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John Lizanec unmasked: Warning signs, whining and paranoia of Tayside wife killer

An exclusive report on how murderous husband John Lizanec ended his wife Michelle's new-found happiness in the most brutal way.

Murderer John Lizanec.
Murderer John Lizanec.

When Michelle Lizanec finally got away from her husband after years of emotional abuse and psychological torture, she was the happiest she had been for years.

The 44-year-old spent her first days of freedom planning days out and shopping trips, where she could buy clothes she actually wanted to wear – instead of those her domineering husband dictated to her.

But escape was not easy.

As she and her youngest daughter Ebony worked in secret to secure a new home in Scone, Michelle set up a hidden email account to contact Perthshire Women’s Aid, a charity that advises and supports victims of domestic abuse.

One early exchange spoke volumes about Michelle’s selfless and compassionate nature.

John Lizanec arrives for trial
Murderer John Lizanec arrives for trial at Edinburgh High Court.

And it revealed she didn’t realise how much danger she was in.

She told the Perth-based team “I think I’m being emotionally abused,” and asked for some advice.

She added: “But please only do so once you have helped ladies who are in a much worse situation than me.”

About 16 months later – just weeks after finally winning her freedom – Michelle was dead, her body soaked in blood and “jammed” into the bottom of an airing cupboard.

The man responsible was her husband of nearly 30 years, who described his victim to police as “his soulmate, the love of my life”.


The couple met as teenagers in the early 90s, around the same time Lizanec served for two years with the Black Watch (Royal Highlanders).

They had three children, Sophie, Ebony and Jon, and lived in Cupar, Dundee, Perth, Abernethy and Bridge of Earn, before moving to Inchture in 2020.

Ebony, 27, described the atmosphere at home as “extremely toxic,” while her younger brother Jon told police things got even worse about a decade ago when his father was caught cheating and thrown out of the house.

“She wishes she never took him back,” 19-year-old Jon said in a video-recorded police interview.

Orchard Way, Inchture
Police outside Orchard Way, Inchture, on February 15 2021. Image: DCT Media

Throughout the relationship, Lizanec constantly belittled, bullied and browbeat his wife.

He became paranoid, desperate to know what others in the house were saying about him.

When he showered upstairs, he left the door open so he could hear his wife and his children.

Sometimes he only pretended to take a shower, so he could deliberately eavesdrop.

Father-in-law Michael Dewar would occasionally get a text from his daughter, warning him: “Don’t come round dad, he’s para.”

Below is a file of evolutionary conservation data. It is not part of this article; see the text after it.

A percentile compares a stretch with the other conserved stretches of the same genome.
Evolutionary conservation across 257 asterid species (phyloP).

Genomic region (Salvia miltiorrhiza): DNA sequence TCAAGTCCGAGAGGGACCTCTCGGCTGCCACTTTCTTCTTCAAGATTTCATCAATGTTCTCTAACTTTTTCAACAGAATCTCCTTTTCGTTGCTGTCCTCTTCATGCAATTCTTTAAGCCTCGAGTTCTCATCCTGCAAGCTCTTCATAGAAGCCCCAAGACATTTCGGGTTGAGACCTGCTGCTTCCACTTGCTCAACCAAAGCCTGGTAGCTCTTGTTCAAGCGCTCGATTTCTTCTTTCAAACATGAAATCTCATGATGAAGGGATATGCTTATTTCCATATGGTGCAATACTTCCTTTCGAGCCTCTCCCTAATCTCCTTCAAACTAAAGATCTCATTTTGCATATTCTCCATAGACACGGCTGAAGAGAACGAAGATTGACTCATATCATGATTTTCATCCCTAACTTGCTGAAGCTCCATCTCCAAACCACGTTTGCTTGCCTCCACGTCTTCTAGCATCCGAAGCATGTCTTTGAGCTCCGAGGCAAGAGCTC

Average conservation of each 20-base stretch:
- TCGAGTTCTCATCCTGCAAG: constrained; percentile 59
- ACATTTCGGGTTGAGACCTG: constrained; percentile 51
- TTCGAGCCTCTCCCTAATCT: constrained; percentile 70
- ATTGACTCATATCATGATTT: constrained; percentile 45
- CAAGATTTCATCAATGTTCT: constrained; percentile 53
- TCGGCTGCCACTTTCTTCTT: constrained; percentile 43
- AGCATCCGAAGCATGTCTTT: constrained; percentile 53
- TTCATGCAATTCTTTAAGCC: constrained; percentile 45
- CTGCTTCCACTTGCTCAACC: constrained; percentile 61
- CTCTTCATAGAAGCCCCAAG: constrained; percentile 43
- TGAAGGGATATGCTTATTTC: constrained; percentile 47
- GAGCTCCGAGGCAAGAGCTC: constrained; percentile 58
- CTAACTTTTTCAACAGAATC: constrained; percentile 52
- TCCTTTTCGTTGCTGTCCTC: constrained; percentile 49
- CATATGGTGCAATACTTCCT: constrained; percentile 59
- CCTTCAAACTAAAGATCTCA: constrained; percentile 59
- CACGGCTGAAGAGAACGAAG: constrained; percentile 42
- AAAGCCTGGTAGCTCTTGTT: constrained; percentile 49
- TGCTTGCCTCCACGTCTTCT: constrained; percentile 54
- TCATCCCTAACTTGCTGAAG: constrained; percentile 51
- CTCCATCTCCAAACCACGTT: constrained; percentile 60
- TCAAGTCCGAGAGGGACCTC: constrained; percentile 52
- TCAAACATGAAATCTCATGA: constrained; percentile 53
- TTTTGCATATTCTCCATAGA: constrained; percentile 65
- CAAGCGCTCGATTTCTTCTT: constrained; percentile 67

One of Michelle’s few friends “approved” by her husband was Donna Lyle.

“We first met in secondary school,” she said.

“But we lost touch and then got back together.”

Michelle Lizanec
Michelle Lizanec

Ms Lyle, 47, said: “Most of the time that I saw Michelle, John was present.

“There wasn’t many times I saw her on her own.

“Sometimes it was okay if he was in a different room because then we could have a proper chat.

“But as soon as he walked in, you could feel the energy change.”

John Lizanec
Killer John Lizanec. Image: Police Scotland.

She added: “It was like she wasn’t allowed to go out herself.

“She had a good wardrobe but if she was going out with her children she would have to dress down.

“If she was going out with John, she would have to dress up to the nines.

“John would choose her clothes for her.”

Secret audio

Michelle began making secret audio recordings as evidence of what she was going through.

In one short clip played to jurors, Lizanec tells his wife: “I hope you f***ing suffer and f***ing die.

“You are a f***ing b****, a f***ing evil f***ing b****.”

He is heard telling her if he catches her recording him on her phone, “I’ll shove it down your throat and choke you to death with it.”

During his consistent rants – all spoken in a disturbing matter-of-fact tone – Lizanec would casually mention murder and slitting people’s throats.

Sharon Summers at the Perthshire Women’s Aid office.

In an email to Women’s Aid worker Sharon Summers, Michelle revealed her husband asked his son over breakfast: “Why am I so hated?”

Lizanec told Jon he would speak to his mum later, adding: “I’m going to murder two people.”

Ms Summers replied, concerned about the mention of murder.

Michelle wrote back: “It’s okay. It’s nothing new. This is a normal thing for him to say.”

She had been communicating in secret with Women’s Aid since May 2020, mostly used her hidden email account.

Michelle would also phone occasionally but only when she was out of the house walking her dogs.

It was the only time she was allowed out on her own and, even then, Lizanec would watch her from the window.

The escape plan

Lizanec repeatedly blamed his youngest daughter Ebony for the collapse of his marriage.

She had left home at 15 and went on to study fashion at Glasgow University.

She returned to her parents at Orchard Way, Inchture, following a bad car crash.

It was Ebony who helped her mum escape by securing a new home at Scone, while keeping their plan hidden from Lizanec.

The new house was officially for herself but secretly for her mother.

In her last few months with her husband, Michelle began getting her confidence back.

Perthshire Women’s Aid campaign against violence.

She was encouraged by Women’s Aid to “grey rock” her husband – effectively treat him and talk to him like he nothing, like a lump of grey rock.

Michelle was delighted with the results and began feeling, for the first time, she was in charge.

Lizanec’s reaction to his wife leaving him was laid bare in a series of text messages to his mother.

He told 68-year-old Frances Flood how he had “begged” and “got his knees” to stop his wife going.

As he saw it, he was trying to “save my family,” but his wife was “so determined on the relationship destruction.”